Alcoholism has two features which make it a uniquely family-related issue and concern. In the first place, it appears alcoholism has a strong genetic component and susceptibility can be passed down through the generations. Secondly, alcoholism affects the family first, and perhaps, the most of all relationships.
Evidence shows that family history of alcoholism is a risk factor. The Mayo Clinic has found that persons with an alcoholic parent are much more likely to develop a dependency on alcohol. Acknowledging an increased risk like this early in life can help stem potential problems with alcohol later in life.
Researcher scientists at the Molecular Neurobiology Branch of the National Institute on Drug Abuse carried out a comprehensive analysis of the human genome. The study was conducted in 2006 and was the first to ever consider how alcoholism and genes correlate. It had been a well-established fact that alcoholism runs in families, but linking alcoholism to specific genetic factors is promising for developing future treatments.
However, finding a link between genes and alcoholism does not mean that addiction is inevitable for those with a genetic predisposition. Addictive genes indicate a higher risk for developing alcoholism, but this can actually help a person avoid succumbing to alcoholism later in life. Likewise, knowing that their dependence on alcohol is due at least in part to genetics can give some alcoholics hope.
Alcoholism can also ruin the lives of family members. Alcoholics have difficulty taking an objective view on life, and they may not realize that they are acting in an unfair or even abusive manner. This is sobering, considering the fact that one out of four children in the US are in regular contact with a person who abuses alcohol.
Alcoholism is destructive to those closest to the alcoholic, and it affects families in several different ways. Many times, rehabilitating an alcoholic is only one part of the process of healing a home. Family members may also need support and counseling.
Alcoholic families suffer from a range of problems. Spouses can live in constant conflict. Children may develop low self-esteem, loneliness and fear of abandonment. Infants may even be born with lifelong birth defects. When support is not sought out, the results can be severe.
* Conflict between spouses
* Domestic violence
* Economic hardships
* Isolation or divorce
* Fetal alcohol syndrome
When there is an alcoholic in the house, family members usually go through a progression of stages. Loved ones end up following the alcoholic in a downward spiral of loss. This progression can be divided into four general phases.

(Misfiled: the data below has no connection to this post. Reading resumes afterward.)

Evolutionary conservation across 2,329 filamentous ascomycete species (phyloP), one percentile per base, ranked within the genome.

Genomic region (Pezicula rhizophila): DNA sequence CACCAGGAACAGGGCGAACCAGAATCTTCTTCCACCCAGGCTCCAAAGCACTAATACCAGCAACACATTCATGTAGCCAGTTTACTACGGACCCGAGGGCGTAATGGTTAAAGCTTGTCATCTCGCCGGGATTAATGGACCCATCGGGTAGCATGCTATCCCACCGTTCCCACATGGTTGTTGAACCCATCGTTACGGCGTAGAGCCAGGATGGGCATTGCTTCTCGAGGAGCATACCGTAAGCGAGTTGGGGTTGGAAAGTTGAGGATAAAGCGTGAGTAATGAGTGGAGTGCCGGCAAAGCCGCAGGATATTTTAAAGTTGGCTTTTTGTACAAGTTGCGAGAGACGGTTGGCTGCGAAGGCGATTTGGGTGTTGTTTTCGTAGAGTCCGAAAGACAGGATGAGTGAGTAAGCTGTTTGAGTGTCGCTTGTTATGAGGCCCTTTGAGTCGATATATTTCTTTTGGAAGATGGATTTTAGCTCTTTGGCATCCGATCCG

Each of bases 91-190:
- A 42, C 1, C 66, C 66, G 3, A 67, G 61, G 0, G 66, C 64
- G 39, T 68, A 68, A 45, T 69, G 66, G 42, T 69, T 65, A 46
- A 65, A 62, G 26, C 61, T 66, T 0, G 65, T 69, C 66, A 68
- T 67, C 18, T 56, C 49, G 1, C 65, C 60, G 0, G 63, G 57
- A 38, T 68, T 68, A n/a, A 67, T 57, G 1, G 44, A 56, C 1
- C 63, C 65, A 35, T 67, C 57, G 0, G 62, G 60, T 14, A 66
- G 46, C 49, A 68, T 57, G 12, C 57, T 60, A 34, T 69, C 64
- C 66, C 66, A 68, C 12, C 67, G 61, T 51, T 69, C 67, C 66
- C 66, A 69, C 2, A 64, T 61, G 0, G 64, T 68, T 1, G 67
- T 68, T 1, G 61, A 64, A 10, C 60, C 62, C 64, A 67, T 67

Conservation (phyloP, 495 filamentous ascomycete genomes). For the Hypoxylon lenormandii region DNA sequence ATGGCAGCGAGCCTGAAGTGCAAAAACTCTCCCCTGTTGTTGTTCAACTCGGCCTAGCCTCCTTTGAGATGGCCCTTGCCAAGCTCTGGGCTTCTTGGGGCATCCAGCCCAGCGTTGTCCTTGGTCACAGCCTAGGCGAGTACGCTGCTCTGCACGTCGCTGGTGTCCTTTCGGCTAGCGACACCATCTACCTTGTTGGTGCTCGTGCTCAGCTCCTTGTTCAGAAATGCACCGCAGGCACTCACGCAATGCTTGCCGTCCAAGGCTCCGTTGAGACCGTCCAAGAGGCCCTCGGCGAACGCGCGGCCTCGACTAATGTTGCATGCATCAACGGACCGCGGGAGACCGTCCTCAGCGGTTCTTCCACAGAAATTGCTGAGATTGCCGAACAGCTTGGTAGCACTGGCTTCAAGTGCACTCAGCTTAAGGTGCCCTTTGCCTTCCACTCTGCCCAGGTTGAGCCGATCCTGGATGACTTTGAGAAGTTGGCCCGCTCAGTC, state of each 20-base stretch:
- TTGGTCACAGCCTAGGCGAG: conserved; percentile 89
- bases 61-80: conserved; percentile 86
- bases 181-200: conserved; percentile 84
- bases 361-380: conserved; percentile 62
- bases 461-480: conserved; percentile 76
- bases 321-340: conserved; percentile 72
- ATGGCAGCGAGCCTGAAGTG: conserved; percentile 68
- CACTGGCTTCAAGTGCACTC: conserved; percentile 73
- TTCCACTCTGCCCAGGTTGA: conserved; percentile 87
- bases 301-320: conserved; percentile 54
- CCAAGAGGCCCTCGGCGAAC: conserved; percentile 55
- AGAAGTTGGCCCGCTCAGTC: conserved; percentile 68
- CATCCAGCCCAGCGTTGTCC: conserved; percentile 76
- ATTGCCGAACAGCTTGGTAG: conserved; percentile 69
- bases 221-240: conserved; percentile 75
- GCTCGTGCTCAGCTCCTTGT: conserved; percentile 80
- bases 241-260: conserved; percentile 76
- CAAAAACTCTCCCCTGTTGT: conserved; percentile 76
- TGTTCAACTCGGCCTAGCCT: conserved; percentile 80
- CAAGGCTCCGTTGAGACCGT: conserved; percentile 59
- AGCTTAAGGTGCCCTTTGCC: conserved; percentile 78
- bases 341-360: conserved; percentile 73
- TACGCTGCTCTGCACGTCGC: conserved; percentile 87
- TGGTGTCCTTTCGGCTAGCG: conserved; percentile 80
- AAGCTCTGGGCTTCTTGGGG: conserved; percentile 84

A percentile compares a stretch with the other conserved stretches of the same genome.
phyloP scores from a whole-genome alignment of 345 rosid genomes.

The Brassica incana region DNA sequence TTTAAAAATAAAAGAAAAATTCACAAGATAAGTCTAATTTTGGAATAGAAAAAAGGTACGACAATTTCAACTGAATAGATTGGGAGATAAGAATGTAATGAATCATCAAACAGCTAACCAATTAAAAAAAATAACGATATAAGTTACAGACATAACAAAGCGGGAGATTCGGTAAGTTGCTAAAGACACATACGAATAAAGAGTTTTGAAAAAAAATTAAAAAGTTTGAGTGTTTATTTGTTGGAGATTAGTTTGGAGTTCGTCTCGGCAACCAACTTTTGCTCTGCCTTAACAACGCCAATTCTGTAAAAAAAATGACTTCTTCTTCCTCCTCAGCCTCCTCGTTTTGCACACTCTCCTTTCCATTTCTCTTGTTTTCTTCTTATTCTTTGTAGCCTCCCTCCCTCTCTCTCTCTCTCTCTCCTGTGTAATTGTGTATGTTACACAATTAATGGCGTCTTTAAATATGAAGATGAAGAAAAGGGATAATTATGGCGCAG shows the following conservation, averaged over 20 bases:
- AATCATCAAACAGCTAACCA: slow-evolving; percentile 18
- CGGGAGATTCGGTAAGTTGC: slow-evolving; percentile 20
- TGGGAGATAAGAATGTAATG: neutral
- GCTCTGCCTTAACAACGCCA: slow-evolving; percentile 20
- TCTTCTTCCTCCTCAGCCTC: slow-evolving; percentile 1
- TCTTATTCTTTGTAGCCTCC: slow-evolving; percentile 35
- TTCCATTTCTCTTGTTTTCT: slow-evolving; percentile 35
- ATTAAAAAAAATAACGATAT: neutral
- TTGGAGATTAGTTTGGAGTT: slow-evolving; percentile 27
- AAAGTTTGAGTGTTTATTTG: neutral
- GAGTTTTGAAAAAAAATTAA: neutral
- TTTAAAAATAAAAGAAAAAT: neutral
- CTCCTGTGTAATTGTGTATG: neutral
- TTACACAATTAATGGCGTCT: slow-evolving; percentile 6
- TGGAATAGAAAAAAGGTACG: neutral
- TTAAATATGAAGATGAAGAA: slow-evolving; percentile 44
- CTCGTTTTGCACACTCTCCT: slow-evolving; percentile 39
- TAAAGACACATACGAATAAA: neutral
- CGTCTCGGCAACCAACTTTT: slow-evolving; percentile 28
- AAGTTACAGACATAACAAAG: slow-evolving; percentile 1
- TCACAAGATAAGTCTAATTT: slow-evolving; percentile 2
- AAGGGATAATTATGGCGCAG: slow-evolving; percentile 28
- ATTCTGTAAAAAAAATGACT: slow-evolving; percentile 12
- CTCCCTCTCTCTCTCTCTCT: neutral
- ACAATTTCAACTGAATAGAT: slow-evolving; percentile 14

At this stage, family members are genuinely concerned about the increasingly self-destructive behavior of the alcoholic in their home. This occurs relatively early on, and most loved ones do not realize how much worse the situation is likely to become.
As the struggle with alcoholism becomes more pronounced, family members are likely to ignore or even deny the reality of the situation. Family members may become protective of the alcoholic, going so far as to defend or justify their actions. They become tolerant of the alcoholic’s behavior and may even feel that they are partially to blame for it.
During the adaption phase, family members try to modify their behavior in order to compensate for the way the alcoholic is acting. This can be a dark time for the household. Others in the family may turn to drugs or alcohol as a means of coping or identifying with the alcoholic. Since alcoholism has a genetic component, these family members may actually be beginning their own journey to dependency.
Other loved ones may try to transform themselves into the ideal family member. They set impossible standards for their own behavior in hopes of inspiring the alcoholic to change. Of course, this strategy is destined to fail.
In the final phase, relatives of alcoholics become completely exhausted. They lose touch with their own self-worth and slump into severe bouts of depression or anxiety. At this point, their own enabling behavior may have taken on addictive qualities. In this case, seeking help and counseling is just as important for family members as it is for the person with the addiction.
When an alcoholic in the house has created an unhealthy cycle of denial, adaptation and exhaustion, family members may feel like there is no way out. However, support groups and counseling services do exist for families affected by alcoholism. A good place to find resources related to family services is through an alcohol rehab center in the community.
It is easy for those affected by the behavior of an alcoholic to become caught up in trying to help the person overcome their addiction. This happens at the expense of their own recovery. With this in mind, it is important for loved ones to acknowledge that the alcoholic in their life cannot be forced into recovery. This will only happen when the alcoholic is ready to acknowledge their problem and the affect that it has on those that love them.
In the meantime, family members can begin their own process of recovery. Enrolling in a support group can help the children and spouse of an alcoholic maintain their own sanity and wellbeing, and it can also stem the chances of new chemical dependencies being developed at home. This sort of support is just as important to the family as the rehabilitation of the alcoholic in the family.